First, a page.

Braintree Town Football Club, known as " Iron", have made much progress in recent years and were promoted to the Conference South as champions of the Isthmian League in 2006. The 2006–2007 season saw them just miss out on a second successive promotion to the Conference National. Having finished in third place, they went down 1-0 in the Conference South play-off final. Braintree continued their good form during season 2007-2008. After a slow start and a change of first team manager, they took 60 points from their last 30 games to finally secure fifth place and another tilt at the play-offs. This fine form continued in the 2010/2011 when they were promoted to the Conference Premier as champions. The Iron are now in their third season in the Football Conference - a national competition and most senior level of non-league football. The Iron are in the planning stages to move to a new stadium in the West of the town. The club have played at the Cressing Road Stadium (off Clockhouse Way) also known as the Amlin Stadium since 1926.

Braintree Rugby Union Football Club was formed in 1963 by a group of old boys from Margaret Tabor Secondary School and will celebrate its 50th anniversary in May 2013. The club is run on a community basis and has a policy of not paying first team players as well as bringing through its own new players from the Minis and Colts Section.

Braintree has its own museum, which contains displays relating to the history of the town. It is named after John Ray and has a number of relatively famous patrons, including the Essex-born artist, Jennifer Walter and Lesley Killin, an influential member of Essex Council of Education (the ECE).

There is a multiplex cinema - Cineworld located at Freeport designer centre on the outskirts of the town. Opposite the cinema, there's also a bowling alley and various restaurants and shops. The Town also has numerous public houses and bars both in and around the town centre.

The Braintree Arts Theatre opened in 2009 on the Notley High School campus

The Bocking Arts Theatre based at The Literary and Mechanical Institute at 15 Bocking End Braintree CM7 9AE promotes pantomimes, drama and a range of live entertainment events. It is also used extensively for local Community activities including regular NHS Blood Donor Sessions, Record and Stamp/Coin Collectors Fairs, and Charity Fundraising Events. The management of the building is now reliant on unpaid volunteers under the auspices of the Bocking Arts Theatre Charitable Trust. Built in 1863 this Grade II listed building was bequeathed to the citizens of Braintree by George Courtald and his family and will celebrate its 150 year anniversary in 2013.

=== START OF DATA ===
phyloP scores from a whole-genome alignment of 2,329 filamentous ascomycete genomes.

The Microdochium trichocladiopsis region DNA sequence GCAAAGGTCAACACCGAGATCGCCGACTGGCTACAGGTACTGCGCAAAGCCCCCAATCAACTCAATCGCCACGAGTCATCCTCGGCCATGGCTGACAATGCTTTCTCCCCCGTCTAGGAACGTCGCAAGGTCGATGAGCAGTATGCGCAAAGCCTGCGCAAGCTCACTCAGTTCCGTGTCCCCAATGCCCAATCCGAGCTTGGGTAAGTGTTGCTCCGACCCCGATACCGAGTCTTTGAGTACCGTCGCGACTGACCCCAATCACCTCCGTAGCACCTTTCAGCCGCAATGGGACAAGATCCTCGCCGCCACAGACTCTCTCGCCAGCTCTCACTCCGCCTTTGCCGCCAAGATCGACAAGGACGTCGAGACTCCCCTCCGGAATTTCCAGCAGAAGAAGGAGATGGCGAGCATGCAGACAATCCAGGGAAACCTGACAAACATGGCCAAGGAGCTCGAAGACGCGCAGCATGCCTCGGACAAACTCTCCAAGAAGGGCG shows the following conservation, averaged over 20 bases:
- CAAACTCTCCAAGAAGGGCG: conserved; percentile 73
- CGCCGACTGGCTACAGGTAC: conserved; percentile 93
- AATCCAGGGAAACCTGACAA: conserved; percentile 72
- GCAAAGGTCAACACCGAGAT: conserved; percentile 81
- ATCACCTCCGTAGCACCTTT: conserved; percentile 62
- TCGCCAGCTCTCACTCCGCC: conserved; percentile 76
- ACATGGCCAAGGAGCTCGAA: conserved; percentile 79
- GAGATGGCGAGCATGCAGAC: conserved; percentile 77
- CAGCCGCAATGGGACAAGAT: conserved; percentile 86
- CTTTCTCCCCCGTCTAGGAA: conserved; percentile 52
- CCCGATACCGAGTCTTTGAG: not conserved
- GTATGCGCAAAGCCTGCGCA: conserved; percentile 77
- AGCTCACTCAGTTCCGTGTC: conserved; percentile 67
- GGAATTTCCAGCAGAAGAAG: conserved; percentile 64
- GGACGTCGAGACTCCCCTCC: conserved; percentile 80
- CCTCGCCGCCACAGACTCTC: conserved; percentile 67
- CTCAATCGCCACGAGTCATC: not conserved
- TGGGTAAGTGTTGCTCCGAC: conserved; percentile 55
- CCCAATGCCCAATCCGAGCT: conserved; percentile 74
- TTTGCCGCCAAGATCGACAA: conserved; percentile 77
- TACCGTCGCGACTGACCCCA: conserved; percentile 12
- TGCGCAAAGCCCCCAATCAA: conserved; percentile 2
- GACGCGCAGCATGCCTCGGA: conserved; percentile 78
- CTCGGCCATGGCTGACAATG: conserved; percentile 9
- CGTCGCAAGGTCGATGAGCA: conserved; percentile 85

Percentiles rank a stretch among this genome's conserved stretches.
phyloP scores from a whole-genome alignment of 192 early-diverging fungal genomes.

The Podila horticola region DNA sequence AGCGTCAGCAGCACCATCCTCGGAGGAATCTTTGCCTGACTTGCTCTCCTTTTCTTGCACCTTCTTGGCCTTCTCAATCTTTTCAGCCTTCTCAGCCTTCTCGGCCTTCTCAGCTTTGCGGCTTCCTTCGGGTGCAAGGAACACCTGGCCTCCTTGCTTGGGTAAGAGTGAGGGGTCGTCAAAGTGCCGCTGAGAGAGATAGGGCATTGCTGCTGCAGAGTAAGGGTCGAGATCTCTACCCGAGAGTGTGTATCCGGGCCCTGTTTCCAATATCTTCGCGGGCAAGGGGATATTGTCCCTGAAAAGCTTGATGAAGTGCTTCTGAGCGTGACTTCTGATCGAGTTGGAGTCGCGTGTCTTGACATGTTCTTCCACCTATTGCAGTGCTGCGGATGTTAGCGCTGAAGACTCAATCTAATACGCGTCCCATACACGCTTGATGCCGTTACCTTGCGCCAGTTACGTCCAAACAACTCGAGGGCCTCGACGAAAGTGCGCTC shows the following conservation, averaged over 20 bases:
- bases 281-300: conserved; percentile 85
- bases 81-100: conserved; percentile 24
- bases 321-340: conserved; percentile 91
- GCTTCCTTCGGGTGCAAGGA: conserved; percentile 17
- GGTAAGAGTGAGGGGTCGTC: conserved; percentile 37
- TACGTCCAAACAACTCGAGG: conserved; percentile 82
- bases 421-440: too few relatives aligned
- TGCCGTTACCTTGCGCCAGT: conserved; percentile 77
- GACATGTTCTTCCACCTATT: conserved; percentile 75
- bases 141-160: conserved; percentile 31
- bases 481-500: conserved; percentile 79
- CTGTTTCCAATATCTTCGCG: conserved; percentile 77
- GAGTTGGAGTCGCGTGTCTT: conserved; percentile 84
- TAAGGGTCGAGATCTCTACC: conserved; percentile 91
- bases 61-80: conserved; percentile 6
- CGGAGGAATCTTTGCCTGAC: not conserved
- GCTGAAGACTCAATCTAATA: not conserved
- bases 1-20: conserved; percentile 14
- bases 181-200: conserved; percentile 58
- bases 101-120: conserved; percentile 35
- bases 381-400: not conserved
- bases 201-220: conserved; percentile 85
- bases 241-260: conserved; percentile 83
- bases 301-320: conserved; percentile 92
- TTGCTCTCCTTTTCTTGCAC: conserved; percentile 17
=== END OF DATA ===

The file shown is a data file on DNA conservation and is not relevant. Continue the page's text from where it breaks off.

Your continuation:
Braintree's local newspapers are the Braintree and Witham Times, Essex Chronicle and Evening Gazette. The East Anglian daily times is a regional daily newspaper.

The Braintree and Bocking Carnival takes place each June. The event starts with a procession of floats through the town centre, finishing at Meadowside. Events, including a fair and sideshows, continue throughout the afternoon at Meadowside until around 10pm.

Braintree Musical Society perform two shows a year (in April and October). For 61 years these were performed at The Institute at Bocking End, but in 2012 they moved to a new venue at the Braintree Arts Theatre, part of Notley High School.

The world famous recording artists, The Prodigy, originated in Braintree.

A local radio station for the Braintree area - Leisure FM 107.4 commenced broadcasting on 10 July 2009.

Education and schools[edit]

Braintree has four secondary schools: Gosfield School Independent Co-Educational, Alec Hunter Academy, Notley High School Technology College (which is also the location of the Braintree Sixth Form) and Tabor Academy. Post 16 education is provided by Gosfield School, The College at Braintree and Braintree Sixth Form

Economy, industry and commerce[edit]